Conversation on Re-Imagining Cities

John Boylan’s Next Conversation will be “Re-imagining Cities,” and occurs on Tuesday, April 20, from 7 to 9 pm.  Admission is free. Tell your friends.  This roundtable conversation series happens at Vermillion, a wine bar and art gallery at 1508 11th Ave. E, Seattle. For more information on the series, call John Boylan at 206-601-9848.  John Boylin has been holding these interactive conversations for years – speakers give their thoughts then the collected set of guests and speakers engage in a “conversation” on the topic (or related) at hand.

This month we’ll be looking at cities and the way we think of them, how we dream them, how we redesign them, how we rebuild them. What are some of the models we use for rethinking our cities? And what sort of thinking and dreaming is more like to lead to action, is more likely to lead to better cities?

The Guests

  • Sarah Bergmann, artist, illustrator, garden activist
  • Ray Gastil, city planner, urban designer
  • Kurt Kiefer, artist, curator, arts consultant
  • Alex Steffen, writer, editor, activist, lecturer

The Story

We start with a simple question: What are the ways in which we re-imagine a city? In Seattle, there has been a lot of talk about remaking our town, at many levels. Most of that talk lately seems to revolve around the need to move people: the mayor’s talk of more mass transit, the push for a new waterfront tunnel and a new 520 bridge, the affect of Sound Transit’s new stations on Capitol Hill and the University District.

But can we rethink our city outside of that focus on big transit projects? Simply, how do we rethink what a city can be? Often it starts with a simple “what if?” question that leads to a huge project: “What if we had a monorail, or a big new park in the Cascade neighborhood?” Or sometimes it’s more fantastic, as in, “What if civilization were to fall apart? Would Seattle become a series of villages? And what would they look like?” But is “what if?” the best way to re-imagine a city? What else is there? And most important, what sort of imaginings can actually lead to a re-imagined city?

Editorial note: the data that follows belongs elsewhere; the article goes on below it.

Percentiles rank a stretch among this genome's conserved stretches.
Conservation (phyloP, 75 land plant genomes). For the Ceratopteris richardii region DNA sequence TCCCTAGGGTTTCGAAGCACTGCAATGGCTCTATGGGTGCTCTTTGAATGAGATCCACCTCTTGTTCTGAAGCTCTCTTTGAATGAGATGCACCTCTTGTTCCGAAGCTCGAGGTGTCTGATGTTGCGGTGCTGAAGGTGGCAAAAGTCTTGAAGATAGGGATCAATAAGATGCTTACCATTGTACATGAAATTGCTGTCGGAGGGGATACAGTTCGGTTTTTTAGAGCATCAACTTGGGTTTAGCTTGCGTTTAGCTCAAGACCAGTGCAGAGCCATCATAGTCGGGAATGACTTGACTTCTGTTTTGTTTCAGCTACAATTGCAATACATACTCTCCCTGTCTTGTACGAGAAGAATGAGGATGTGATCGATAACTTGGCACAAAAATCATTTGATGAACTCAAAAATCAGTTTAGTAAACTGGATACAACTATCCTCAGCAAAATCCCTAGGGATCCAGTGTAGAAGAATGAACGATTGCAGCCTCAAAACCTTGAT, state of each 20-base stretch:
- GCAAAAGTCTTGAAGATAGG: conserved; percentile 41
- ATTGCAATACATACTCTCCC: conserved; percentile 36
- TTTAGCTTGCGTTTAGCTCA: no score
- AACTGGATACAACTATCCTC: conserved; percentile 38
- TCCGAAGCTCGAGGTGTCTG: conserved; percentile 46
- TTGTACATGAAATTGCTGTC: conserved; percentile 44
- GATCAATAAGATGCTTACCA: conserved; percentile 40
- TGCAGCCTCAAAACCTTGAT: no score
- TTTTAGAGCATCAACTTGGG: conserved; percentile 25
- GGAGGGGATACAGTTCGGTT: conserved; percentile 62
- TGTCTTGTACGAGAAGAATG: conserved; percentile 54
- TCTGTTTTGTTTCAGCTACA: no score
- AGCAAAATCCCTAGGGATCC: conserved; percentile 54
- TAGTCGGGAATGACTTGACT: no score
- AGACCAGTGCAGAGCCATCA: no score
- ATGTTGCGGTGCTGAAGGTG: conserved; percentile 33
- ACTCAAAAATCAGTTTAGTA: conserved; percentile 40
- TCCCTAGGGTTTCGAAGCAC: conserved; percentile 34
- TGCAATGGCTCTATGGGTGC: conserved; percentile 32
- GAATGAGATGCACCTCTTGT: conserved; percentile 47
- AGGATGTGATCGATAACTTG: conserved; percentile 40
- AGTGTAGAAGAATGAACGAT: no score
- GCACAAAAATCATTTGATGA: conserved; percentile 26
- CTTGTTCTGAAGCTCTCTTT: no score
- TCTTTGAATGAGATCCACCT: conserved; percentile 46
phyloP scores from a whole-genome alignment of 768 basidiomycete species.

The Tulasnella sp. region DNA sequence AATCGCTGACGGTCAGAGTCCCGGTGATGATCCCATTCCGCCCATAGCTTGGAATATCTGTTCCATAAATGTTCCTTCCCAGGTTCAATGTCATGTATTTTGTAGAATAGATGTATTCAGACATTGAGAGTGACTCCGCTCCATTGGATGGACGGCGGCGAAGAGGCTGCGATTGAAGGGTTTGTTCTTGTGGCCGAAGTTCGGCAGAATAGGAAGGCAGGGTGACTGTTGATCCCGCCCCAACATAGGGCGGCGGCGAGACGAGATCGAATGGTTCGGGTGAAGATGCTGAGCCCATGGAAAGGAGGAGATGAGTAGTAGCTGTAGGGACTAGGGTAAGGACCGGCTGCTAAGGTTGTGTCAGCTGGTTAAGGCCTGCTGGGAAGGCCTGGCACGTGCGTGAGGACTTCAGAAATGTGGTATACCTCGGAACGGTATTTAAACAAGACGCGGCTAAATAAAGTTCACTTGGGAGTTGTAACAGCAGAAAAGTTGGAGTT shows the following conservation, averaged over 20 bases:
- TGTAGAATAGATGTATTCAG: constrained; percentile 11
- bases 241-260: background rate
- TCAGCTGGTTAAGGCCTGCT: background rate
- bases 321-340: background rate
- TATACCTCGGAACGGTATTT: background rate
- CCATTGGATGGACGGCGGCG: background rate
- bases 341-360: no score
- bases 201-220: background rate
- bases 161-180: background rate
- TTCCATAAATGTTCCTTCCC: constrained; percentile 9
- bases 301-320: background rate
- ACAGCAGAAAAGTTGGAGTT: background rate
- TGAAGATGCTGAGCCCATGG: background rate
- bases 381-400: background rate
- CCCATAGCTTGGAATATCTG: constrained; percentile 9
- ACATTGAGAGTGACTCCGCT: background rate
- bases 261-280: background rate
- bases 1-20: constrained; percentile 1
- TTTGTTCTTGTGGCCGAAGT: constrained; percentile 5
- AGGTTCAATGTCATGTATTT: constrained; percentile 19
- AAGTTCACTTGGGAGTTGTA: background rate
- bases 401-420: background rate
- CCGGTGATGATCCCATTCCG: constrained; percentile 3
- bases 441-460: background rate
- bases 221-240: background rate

For this conversation I’ve invited four guests who loosely represent four ways of re-imagining cities. For me Sarah Bergmann represents a viral and activist approach: think through a small project, execute it, and then work on ways to grow it and spread it across a city. Transformation grows from a small kernel. Ray Gastil is a city planner and urban designer, and brings to the conversation a background in architecture, formal city planning, and a rigor of urban design. I asked Kurt Kiefer to join the discussion as well, in part because of a thought experiment he ran not long ago. He took an artist’s eye to the idea of what would happen if global warming were to turn Queen Anne hill into an island. How would the hill change? Would the new island be able to sustain itself? Finally, Alex Steffen rounds out the list. As a writer, editor, and international lecturer, Alex has been doing a lot of observing and thinking about how cities work and how they need to change. At a set of lectures at Town Hall in February, he called for Seattle to reach citywide carbon neutrality by 2030.